GPs must maintain contract-winning ways

Imagine you are planning some work at your surgery, an extension perhaps. How would you go about selecting someone to do the work? What criteria might you apply in awarding the contract?

Experience in the type of work required, for a start. A conservatory supplier may have some idea about erecting structures but that's not the same as having all the requisite skills for a surgery extension. A proven ability to deliver the desired results on time and within a budget would be useful. Have they built a similar extension for someone else?

Cost-effectiveness. Will you acquire a top-notch, high-quality facility or an adequate, just-about-ticks-the-boxes building? For that matter, do they retain good staff?

And finally is there any customer feedback to show they are popular with their clients?

If you take these factors into account, it should come as little or no surprise that a GP investigation has found that 70 per cent of PCT-awarded contracts to run GP practices in England have gone to GPs rather than large private providers. This is despite a general impression that big business was gaining the upper hand.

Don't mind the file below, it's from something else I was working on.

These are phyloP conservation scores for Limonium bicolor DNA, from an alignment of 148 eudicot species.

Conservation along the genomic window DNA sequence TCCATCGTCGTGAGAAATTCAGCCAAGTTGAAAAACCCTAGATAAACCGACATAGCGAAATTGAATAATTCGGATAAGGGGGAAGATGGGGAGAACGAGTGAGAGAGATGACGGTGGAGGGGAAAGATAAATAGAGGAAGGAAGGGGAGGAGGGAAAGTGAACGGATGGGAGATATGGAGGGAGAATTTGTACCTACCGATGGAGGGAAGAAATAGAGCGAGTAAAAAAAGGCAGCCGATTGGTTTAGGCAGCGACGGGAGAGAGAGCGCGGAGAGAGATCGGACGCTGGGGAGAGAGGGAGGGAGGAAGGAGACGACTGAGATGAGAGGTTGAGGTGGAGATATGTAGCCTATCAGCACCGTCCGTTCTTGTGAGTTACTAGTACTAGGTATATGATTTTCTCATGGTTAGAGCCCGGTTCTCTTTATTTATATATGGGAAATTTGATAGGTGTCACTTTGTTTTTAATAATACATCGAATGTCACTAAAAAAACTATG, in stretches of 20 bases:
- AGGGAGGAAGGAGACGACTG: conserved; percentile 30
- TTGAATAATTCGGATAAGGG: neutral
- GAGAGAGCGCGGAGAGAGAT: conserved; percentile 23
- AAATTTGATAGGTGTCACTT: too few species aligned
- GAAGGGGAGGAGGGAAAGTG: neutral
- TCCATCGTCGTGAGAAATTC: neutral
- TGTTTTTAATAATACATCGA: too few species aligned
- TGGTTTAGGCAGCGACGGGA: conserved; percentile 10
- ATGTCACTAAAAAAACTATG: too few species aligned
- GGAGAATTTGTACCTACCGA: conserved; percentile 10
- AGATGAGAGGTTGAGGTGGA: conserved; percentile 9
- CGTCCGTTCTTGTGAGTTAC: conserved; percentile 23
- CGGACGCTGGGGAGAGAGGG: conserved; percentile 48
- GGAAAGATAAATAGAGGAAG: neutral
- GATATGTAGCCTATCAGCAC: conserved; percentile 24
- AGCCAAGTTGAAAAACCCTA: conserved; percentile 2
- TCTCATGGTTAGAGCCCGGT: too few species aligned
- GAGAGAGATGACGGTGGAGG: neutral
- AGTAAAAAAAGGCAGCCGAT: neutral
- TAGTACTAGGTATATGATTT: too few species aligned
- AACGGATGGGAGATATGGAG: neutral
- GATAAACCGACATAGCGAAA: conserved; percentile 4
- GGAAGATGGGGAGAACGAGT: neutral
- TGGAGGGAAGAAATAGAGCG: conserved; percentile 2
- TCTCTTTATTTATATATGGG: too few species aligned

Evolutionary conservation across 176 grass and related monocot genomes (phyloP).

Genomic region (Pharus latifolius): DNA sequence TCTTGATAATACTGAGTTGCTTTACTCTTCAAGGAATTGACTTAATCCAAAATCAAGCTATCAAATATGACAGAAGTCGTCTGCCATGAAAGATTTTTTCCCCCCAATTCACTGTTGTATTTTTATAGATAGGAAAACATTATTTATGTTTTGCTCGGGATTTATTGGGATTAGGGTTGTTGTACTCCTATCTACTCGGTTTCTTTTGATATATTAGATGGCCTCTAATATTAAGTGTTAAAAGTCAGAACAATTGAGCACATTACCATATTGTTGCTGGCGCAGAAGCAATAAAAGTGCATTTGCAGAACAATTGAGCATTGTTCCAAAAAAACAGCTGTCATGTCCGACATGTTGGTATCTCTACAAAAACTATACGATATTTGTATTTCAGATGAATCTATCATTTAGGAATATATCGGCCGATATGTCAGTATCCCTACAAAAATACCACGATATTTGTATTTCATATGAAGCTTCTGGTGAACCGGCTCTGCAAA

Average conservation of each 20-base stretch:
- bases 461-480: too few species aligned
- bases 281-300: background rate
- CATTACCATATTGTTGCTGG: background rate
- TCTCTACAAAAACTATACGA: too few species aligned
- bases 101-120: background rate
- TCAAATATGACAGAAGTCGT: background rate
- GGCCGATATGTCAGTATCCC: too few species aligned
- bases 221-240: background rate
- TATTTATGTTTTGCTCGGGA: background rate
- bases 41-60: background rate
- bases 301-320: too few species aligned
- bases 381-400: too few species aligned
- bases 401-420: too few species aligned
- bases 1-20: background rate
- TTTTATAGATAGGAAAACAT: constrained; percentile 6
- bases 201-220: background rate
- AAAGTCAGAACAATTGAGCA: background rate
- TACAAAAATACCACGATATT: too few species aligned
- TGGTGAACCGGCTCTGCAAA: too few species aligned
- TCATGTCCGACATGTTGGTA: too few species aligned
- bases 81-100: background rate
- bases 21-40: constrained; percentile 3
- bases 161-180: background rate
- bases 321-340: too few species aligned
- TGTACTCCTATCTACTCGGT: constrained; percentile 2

GPs and GP-led companies can definitely show a track record in providing cost-effective primary healthcare at an average of less than 20p per patient per day. They continue to deliver despite cuts, NHS restructuring and a host of other obstacles.

Plus there is the great customer feedback, with patients placing a high priority on continuity of care.

It is hard for a national or multinational health provider with little primary care involvement to show the same strengths.

In the short term, GPs should not be too frightened by healthy secretary Alan Johnson's prediction that 'lots' of the new Darzi-plan health centres will be run by private companies employing salaried GPs.

On the other hand, it is important not to become too complacent about the high success rate for GP-led bids so far. Without vigilance the tide could turn in favour of the larger companies and the face of primary care changed forever.

The 30 per cent of contracts awarded to non-GP organisations mean that other providers will start to gain experience in primary care, which in turn will help their future bids by ending the GP monopoly on experience.

But more importantly, without a steady stream of entrepreneurial GPs willing to take on the extra responsibility of a group of practices, traditional primary care will start to lose out.

Therefore it is essential that younger GPs are encouraged into partnership roles and to think about the business of general practice.


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